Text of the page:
That same afternoon, the Bug Jam organizer and “Head Honcho” Randy was kind enough to arrange a private tour with the owners of a beautiful property called Little Everglades, up until recently home of steeplechase racing, as well as fox hunting, a working cattle ranch, mud run’s and many other fun events and purposes. There were only a few horses on site, but the facility was amazing, and seemingly endless. Our hosts were more than gracious; it was like we’d just met old friends, I can’t wait to have some paintings from their place to share with them! Besides the neverending cattle dotting the rolling hills, we saw many different types of water fowl, a few Sherman Fox Squirrels, and (a highlight for my husband, at least as long as he was safe in the car) an alligator!

Steeplechase course at Little Everglades Ranch - wish I could have seen the races here!
Steeplechase course at Little Everglades Ranch – wish I could have seen the races here!
Alligator in Florida
Alligator in Florida

The Mighty Bug Jam

The next two days it was all Bug Jam… a cornucopia of cool events like a camp-out, cruise and poker run. On Friday afternoon, downtown Dade City streets were closed accommodate all the cars that arrived from the cruise, and then everyone headed over to the fairgrounds for a great multi-band concert. On Sunday, the actual car show (the main event) had anywhere from 700 to a gajillion cars (or at least more that I was able to see before my feet gave out). It was a visual feast of creatively where the medium was a volkswagen… all the colors, accessories, and sheer brilliance of presentation fed all the senses!

bugjam_1
Bug Jam!!

They Lost Me at “Oh Look… Horses!!”

Of course once the the local sheriff’s posse showed up on horseback… I succumbed to a more narrow focus. “Volkswagen’s? What Volkswagen’s?” I talked with some of the deputy’s for a while about horses and American Pharoah, and even forgot about the humidity for awhile. Did I mention the humidity? Sweat apparently doesn’t evaporate in Florida, it just accumulates and hangs on you like a bad haircut. Aside from that, though, the weather was amazing… OK, a bit hot (upper 80’s), but once again… SUN!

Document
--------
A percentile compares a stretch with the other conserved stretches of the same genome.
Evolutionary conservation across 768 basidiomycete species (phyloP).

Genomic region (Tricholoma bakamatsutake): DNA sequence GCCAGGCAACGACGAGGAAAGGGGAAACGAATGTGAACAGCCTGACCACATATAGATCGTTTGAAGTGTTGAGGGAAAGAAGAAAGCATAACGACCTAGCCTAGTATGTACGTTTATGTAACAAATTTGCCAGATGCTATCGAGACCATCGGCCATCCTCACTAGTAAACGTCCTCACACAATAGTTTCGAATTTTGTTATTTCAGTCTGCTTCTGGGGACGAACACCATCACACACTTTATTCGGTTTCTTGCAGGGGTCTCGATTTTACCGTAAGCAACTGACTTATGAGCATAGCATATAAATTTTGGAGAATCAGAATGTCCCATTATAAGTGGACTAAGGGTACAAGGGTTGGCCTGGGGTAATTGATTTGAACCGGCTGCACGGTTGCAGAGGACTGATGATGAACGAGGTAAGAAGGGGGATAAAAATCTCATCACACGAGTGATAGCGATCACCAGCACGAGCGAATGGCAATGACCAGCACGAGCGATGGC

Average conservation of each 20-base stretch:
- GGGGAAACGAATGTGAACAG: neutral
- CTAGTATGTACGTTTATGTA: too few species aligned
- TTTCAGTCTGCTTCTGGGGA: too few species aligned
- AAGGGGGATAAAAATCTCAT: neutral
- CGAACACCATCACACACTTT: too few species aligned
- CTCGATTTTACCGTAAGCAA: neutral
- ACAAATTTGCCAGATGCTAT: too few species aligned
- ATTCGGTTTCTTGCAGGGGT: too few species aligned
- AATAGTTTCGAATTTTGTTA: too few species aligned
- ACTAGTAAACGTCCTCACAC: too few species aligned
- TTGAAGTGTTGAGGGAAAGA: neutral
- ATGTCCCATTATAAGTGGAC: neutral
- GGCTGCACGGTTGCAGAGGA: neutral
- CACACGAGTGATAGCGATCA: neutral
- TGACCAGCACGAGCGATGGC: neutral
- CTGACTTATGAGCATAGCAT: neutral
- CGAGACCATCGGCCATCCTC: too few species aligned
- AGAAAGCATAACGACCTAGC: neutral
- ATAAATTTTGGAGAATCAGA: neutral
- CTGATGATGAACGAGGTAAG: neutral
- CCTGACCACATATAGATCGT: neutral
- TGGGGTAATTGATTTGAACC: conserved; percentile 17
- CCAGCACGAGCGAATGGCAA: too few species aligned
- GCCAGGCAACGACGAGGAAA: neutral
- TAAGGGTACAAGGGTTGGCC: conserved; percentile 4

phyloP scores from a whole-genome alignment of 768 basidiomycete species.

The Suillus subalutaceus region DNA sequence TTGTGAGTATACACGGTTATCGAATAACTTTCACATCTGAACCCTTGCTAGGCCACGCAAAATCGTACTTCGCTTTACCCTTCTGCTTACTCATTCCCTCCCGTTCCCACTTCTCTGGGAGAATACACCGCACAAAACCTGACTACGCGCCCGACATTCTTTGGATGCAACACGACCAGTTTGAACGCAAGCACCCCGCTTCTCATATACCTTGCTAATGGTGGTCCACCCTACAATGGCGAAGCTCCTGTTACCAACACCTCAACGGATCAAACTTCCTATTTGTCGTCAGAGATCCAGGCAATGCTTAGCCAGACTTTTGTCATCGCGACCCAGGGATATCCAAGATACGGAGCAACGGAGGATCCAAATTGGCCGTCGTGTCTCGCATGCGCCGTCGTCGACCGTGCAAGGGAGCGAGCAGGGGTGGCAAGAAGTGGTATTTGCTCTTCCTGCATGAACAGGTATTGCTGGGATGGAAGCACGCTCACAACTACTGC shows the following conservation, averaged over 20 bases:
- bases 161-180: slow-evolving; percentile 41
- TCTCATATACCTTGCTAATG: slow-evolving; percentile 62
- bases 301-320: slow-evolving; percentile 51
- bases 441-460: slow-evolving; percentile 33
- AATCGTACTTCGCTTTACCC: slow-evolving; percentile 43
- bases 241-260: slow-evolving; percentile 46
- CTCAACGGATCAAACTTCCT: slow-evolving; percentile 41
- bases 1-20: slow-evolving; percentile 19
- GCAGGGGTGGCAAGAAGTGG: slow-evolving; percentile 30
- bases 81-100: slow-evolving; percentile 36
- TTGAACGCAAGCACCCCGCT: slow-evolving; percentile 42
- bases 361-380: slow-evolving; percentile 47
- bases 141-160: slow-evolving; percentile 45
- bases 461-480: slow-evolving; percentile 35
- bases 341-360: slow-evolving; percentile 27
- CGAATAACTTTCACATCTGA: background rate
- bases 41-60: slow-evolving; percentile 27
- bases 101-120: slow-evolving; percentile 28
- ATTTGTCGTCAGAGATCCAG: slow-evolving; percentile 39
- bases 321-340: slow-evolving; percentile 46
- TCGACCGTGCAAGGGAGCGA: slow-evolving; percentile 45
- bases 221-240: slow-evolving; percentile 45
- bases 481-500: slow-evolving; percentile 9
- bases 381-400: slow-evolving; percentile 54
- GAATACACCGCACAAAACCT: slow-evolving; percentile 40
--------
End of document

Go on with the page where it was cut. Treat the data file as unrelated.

Horse make everything better!
Horses make everything better!

Epilogue

After two days of being on our feet enjoying all these events, we were both starting to show some wear and tear. So as the show wound down and all the cars started rumbling off into the sunset, we said our goodbye’s and hobbled our way to the car, heading back to Tampa to spend the night in a hotel near the airport (we were flying out of Tampa ridiculously early the next morning). We checked in, grabbed some fast food and slowly hobbled like the walking wounded that we were up to our room, and completely passed out for the night. It was our 24th anniversary, and after a trip like that I’d have to say this’ll be hard to top for number 25!

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Reminder…

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Falling in Love With Kentucky, Again! (Part 1)

The Opportunity Arises

It was the kind of commission I would have dreamed about as a fledgling equine artist; a valued client wants a large mural sized piece painted on location in Louisville, Kentucky. What to do? Well, for starters… plan it in autumn (or as we call it here in Arizona… summer) during the Breeder’s Cup, conveniently to be held for the first time ever at Keeneland in nearby Lexington, then make haste to hop on a plane with paint brushes in tow! So started our 2 week lateral trip from the southwest to the south, including over a week in Kentucky, followed up by a visit to Florida!